As you consider new partnerships, it’s also healthy to keep an eye on the competition, because an ideal way to grow your client base is to capture users who are already in need of services like yours! Examine the market tactics of businesses you compete with. What product are they offering? What are they doing that their customers like or dislike? How could you do it in a better, more personalized way?

Actively monitor what your competitors are doing in web design, service packages, or marketing techniques to feed your creativity or to counter punch with your own sales strategies. Looking to woo some of your competitor’s customers? Tools like Mention or Reddit can help you monitor customer sentiment. Online reviews of your competitors are also a great place to see how your rivals are succeeding or where you can do better.

Position Yourself as the Answer

Whether you’re wooing new customers or generating leads, it’s important to give potential clients a good reason to try your services.

Think about what makes your ideal customer happy, sad, scared, or excited, and position yourself to bring the answers they need. “Identify those places where they are likely to be found (media, online, offline, mail, etc.) and then create messages for them,” says Jeff Motter, CEO and chief marketing officer of Easy Bay Marketing Group. This may mean creating content via webinars or printed newsletters or physically networking through community events or industry conferences.

And don’t forget to close the loop.

After your efforts to bring in business, remember to intentionally follow up with calls, e-mails, or samples. Many prospects and great conversations fall by the wayside because you fail to execute after a lead shows interest. As real estate sales guru Michelle Moore says, “Not following up with your prospects is the same as filling your bathtub without first putting the stopper in the drain.”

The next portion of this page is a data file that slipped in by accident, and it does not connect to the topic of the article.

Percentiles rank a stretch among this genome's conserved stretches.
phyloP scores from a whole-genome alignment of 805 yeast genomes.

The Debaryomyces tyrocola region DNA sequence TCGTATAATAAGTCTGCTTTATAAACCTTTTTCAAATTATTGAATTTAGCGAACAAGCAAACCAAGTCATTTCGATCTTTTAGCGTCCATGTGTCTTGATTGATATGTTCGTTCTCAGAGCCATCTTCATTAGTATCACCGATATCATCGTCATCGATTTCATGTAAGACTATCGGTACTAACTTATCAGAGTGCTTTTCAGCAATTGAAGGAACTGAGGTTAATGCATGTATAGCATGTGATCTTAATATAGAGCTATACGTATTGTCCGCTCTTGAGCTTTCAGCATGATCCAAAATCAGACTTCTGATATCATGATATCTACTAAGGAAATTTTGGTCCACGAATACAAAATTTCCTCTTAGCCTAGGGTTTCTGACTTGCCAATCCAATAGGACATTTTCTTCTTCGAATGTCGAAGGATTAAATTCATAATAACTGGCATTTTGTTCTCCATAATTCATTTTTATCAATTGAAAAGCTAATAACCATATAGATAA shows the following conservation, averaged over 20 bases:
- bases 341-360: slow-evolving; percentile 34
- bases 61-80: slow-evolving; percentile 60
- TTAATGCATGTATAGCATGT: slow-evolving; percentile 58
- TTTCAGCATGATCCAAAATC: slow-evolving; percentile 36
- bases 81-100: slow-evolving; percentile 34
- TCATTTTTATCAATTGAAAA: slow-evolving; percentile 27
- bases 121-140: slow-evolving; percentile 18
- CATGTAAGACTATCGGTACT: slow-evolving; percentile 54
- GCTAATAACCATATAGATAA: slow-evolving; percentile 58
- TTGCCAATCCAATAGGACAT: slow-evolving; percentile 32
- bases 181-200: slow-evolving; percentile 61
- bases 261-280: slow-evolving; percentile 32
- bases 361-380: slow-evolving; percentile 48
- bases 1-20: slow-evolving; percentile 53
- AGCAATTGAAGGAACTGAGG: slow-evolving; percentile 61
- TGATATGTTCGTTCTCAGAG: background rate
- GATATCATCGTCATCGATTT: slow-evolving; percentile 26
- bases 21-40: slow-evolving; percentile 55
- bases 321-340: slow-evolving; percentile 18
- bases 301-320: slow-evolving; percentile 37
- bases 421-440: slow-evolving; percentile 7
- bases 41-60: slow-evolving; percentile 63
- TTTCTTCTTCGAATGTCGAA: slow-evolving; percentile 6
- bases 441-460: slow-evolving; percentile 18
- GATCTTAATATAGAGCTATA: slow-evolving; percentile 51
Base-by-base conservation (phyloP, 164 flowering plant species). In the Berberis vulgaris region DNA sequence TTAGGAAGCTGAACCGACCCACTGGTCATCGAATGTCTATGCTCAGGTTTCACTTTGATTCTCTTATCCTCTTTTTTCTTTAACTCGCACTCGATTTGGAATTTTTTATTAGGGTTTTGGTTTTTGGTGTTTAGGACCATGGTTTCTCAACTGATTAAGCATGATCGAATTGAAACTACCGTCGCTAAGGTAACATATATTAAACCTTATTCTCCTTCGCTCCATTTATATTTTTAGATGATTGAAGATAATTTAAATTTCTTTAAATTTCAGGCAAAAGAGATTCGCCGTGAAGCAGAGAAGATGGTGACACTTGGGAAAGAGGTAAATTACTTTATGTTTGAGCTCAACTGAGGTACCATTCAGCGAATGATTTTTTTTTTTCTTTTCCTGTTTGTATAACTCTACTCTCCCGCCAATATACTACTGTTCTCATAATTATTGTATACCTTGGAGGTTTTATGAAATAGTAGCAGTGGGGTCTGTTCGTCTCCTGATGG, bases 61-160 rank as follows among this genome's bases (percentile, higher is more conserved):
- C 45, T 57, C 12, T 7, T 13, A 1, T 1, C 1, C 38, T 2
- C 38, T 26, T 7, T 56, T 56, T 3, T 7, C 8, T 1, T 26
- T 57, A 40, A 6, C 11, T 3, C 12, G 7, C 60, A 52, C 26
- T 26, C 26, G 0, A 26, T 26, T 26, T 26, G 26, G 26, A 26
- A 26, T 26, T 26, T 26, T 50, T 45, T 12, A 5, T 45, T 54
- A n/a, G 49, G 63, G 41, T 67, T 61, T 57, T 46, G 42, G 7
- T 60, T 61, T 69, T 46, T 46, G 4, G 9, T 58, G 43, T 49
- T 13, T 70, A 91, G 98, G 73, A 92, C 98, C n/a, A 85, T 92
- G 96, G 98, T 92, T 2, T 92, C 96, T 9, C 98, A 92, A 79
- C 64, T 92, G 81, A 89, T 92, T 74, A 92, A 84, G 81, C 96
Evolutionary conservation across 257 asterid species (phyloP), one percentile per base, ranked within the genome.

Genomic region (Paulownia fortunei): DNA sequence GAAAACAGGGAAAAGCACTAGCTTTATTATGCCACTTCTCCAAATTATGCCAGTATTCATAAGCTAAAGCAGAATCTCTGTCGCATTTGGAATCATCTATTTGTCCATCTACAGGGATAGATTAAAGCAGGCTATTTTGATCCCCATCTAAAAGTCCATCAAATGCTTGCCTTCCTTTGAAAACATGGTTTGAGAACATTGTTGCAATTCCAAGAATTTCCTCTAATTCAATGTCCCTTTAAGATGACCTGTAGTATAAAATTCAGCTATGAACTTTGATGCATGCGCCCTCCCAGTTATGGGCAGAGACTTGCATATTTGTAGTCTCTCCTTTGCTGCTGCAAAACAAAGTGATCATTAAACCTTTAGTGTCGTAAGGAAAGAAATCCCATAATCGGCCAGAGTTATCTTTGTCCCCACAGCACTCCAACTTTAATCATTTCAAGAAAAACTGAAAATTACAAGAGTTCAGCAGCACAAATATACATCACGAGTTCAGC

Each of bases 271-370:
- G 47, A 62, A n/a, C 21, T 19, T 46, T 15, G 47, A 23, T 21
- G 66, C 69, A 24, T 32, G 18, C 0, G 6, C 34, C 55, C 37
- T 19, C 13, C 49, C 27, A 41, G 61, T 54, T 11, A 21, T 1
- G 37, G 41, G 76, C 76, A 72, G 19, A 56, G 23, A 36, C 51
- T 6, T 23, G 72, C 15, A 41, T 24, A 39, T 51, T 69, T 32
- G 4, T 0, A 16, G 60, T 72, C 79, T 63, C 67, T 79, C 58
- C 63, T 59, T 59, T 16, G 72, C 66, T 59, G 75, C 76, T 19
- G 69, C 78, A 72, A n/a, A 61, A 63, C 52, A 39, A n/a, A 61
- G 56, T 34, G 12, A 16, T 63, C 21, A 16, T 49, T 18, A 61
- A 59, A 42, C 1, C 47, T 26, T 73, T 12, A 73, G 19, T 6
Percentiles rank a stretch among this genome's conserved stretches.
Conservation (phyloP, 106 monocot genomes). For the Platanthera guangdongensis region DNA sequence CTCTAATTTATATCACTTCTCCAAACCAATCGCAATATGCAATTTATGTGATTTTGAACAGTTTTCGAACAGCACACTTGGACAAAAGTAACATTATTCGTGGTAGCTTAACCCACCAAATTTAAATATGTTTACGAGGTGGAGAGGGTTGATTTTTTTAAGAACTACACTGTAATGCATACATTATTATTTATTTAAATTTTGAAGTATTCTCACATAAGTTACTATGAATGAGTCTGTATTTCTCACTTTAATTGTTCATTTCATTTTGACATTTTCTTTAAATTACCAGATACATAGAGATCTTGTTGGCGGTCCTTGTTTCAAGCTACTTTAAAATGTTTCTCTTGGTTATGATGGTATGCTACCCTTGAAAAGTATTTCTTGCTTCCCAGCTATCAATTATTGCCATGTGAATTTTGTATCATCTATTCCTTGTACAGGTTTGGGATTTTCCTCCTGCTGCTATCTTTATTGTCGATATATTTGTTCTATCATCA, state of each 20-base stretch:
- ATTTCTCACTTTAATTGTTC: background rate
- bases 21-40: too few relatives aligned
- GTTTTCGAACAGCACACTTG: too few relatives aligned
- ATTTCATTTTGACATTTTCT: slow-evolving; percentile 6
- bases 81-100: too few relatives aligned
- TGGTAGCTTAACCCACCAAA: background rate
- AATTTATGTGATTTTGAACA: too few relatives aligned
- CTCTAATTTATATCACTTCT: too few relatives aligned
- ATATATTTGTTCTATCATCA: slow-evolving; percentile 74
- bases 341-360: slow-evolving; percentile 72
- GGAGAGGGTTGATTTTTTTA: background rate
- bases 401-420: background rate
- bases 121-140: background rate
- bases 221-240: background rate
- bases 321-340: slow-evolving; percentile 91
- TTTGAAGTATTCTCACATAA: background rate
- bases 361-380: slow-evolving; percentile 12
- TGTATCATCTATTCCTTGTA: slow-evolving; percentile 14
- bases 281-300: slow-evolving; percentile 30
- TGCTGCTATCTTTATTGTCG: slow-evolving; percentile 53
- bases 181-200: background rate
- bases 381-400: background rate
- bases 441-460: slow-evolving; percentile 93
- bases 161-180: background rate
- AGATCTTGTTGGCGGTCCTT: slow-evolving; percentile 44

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Understanding Intent versus Impact in the World of Marketing

ThinkstockPhotos-667556640It is essential to understand as much about your audience as possible, especially the differences between “intent” and “impact” in the world of marketing. Intent is something that you have total control over – it’s what every font selection, every color choice, every turn of phrase and every piece of collateral is ultimately building towards. Impact, on the other hand, is something else entirely. Making an effort to understand the difference between these two concepts is the key to maximum success moving forward.

It All Comes Down to Perspective

The major difference between intent and impact ultimately comes down to a matter of perspective, or an acknowledgment that sometimes a statement (or in this case, a marketing message) isn’t necessarily as “black and white” as you may have thought it was. In addition to knowing who the people you’re marketing to actually are, it’s important to understand as much as you can about the way they think.

Before you send any marketing message out into the world, there are a few key questions you need to ask yourself:

  • How will this message play in different regions of the country? Are there certain terms that are used one way on the coasts and another way in middle America? What difference does that make, if any, in terms of how that message would be received?
  • How do pain points differ based on audience? Is a very specific problem that one portion of your audience has not an issue at all to others? How does something like economic status play into how a particular message might be received?
  • How will the culture change the way the impact of a message varies when compared to the original intent? Even if you’re not a global company, think about things from that perspective. You would probably have to make some adjustments to your messaging when marketing to customers in Europe versus those in the United States as you’re talking about two totally different cultures with different norms and taboos. Are there any cultural implications that might adjust the impact of your message in a way you’re unprepared for?